The effectiveness of birth plans in increasing use of skilled care at delivery and postnatal care in rural Tanzania: a cluster randomised trial.


Magoma, M; Requejo, J; Campbell, O; Cousens, S; Merialdi, M; Filippi, V; (2013) The effectiveness of birth plans in increasing use of skilled care at delivery and postnatal care in rural Tanzania: a cluster randomised trial. Tropical medicine & international health, 18 (4). pp. 435-43. ISSN 1360-2276 DOI: https://doi.org/10.1111/tmi.12069

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Abstract

OBJECTIVES To determine the effectiveness of birth plans in increasing use of skilled care at delivery and in the postnatal period among antenatal care (ANC) attendees in a rural district with low occupancy of health units for delivery but high antenatal care uptake in northern Tanzania. METHODS Cluster randomised trial in Ngorongoro district, Arusha region, involving 16 health units (8 per arm). Nine hundred and five pregnant women at 24 weeks of gestation and above (404 in the intervention arm) were recruited and followed up to at least 1 month postpartum. RESULTS Skilled delivery care uptake was 16.8% higher in the intervention units than in the control [95% CI 2.6-31.0; P = 0.02]. Postnatal care utilisation in the first month of delivery was higher (difference in proportions: 30.0% [95% CI 1.3-47.7; P < 0.01]) and also initiated earlier (mean duration 6.6 ± 1.7 days vs. 20.9 ± 4.4 days, P < 0.01) in the intervention than in the control arm. Women's and providers' reports of care satisfaction (received or provided) did not differ greatly between the two arms of the study (difference in proportion: 12.1% [95% CI -6.3-30.5] P = 0.17 and 6.9% [95% CI -3.2-17.1] P = 0.15, respectively). CONCLUSION Implementation of birth plans during ANC can increase the uptake of skilled delivery and post delivery care in the study district without negatively affecting women's and providers' satisfaction with available ANC services. Birth plans should be considered along with the range of other recommended interventions as a strategy to improve the uptake of maternal health services.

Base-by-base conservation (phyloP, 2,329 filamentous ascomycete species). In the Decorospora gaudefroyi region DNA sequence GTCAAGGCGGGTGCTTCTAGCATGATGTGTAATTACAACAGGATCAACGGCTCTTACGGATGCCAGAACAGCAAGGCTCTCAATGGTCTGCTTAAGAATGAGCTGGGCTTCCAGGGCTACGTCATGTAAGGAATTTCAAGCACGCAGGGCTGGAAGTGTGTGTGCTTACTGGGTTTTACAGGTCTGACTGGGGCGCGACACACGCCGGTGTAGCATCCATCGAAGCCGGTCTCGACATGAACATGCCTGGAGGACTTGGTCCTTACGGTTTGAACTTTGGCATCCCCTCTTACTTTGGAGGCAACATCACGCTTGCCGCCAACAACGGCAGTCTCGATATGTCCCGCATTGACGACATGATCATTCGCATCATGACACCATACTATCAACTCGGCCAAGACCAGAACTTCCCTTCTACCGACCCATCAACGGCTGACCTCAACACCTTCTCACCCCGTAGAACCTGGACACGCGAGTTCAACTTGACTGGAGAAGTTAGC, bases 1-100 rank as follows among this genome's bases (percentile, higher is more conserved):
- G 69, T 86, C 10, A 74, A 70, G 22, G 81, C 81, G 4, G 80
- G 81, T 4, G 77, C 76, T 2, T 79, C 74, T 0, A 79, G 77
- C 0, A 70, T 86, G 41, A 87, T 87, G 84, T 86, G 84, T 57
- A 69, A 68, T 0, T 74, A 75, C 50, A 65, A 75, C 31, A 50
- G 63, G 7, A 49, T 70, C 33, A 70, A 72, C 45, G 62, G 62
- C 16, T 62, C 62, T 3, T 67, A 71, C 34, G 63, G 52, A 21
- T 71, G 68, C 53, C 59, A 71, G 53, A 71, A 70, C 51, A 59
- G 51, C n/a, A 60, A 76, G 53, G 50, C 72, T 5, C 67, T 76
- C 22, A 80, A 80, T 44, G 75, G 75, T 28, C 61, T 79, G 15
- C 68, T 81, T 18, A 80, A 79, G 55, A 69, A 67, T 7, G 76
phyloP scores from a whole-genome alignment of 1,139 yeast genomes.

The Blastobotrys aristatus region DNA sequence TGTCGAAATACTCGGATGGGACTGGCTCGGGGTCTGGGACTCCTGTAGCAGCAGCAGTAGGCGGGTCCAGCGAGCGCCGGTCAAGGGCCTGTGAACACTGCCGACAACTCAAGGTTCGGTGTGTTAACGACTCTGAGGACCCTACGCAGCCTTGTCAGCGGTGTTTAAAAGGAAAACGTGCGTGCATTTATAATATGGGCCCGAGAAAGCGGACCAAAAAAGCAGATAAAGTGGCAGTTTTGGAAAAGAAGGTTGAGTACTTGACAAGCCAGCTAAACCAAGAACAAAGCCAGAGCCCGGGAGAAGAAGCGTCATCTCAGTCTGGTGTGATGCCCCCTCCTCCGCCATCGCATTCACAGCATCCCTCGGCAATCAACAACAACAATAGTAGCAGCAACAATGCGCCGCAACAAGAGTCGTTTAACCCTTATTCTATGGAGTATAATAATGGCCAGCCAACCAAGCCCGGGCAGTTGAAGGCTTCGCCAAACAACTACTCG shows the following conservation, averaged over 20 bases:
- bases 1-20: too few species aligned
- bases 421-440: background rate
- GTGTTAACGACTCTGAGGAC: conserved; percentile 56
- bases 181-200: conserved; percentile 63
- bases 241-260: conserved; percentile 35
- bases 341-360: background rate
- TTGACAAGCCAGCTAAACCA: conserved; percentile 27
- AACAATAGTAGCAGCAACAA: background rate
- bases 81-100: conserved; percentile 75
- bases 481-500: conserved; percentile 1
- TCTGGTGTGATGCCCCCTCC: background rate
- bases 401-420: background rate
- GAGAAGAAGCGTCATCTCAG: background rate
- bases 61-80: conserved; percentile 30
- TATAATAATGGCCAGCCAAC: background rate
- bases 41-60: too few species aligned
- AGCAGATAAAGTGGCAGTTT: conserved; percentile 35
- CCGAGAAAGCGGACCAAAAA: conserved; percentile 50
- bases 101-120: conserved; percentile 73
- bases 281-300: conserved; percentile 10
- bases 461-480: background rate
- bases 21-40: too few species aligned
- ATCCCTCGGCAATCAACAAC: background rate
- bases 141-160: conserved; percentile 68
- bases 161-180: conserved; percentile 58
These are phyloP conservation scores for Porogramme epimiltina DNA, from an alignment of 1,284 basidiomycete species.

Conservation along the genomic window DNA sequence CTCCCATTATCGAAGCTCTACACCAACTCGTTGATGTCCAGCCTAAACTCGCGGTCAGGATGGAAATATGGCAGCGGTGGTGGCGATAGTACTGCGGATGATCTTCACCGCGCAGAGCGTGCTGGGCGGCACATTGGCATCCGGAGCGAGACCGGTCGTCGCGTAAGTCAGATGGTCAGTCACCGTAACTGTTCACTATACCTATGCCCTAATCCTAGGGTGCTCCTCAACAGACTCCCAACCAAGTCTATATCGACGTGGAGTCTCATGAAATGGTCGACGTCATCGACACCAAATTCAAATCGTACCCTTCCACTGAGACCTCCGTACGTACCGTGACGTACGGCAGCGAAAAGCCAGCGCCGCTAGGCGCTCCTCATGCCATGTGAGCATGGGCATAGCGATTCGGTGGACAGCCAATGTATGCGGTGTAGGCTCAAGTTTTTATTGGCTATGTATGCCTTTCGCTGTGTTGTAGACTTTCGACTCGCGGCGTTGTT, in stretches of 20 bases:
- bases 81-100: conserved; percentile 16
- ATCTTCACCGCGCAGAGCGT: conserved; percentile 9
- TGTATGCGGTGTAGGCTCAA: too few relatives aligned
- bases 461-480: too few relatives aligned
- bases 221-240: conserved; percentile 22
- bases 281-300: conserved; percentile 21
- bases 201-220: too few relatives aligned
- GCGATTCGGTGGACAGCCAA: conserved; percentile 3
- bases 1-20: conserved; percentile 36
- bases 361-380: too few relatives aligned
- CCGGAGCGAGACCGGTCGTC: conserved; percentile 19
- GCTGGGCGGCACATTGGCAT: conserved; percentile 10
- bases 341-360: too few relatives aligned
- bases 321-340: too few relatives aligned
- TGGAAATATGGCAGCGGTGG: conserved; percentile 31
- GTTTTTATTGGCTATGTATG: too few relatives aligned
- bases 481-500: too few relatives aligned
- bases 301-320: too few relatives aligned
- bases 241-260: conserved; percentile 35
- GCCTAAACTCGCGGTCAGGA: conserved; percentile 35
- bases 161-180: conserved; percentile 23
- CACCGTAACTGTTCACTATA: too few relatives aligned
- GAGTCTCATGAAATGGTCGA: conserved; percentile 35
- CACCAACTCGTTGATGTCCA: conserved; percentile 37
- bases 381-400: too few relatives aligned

Item Type: Article
Faculty and Department: Faculty of Epidemiology and Population Health > Dept of Infectious Disease Epidemiology
Research Centre: Centre for Maternal, Reproductive and Child Health (MARCH)
Tropical Epidemiology Group
Maternal Health Group
PubMed ID: 23383733
Web of Science ID: 316627200008
URI: http://researchonline.lshtm.ac.uk/id/eprint/790325

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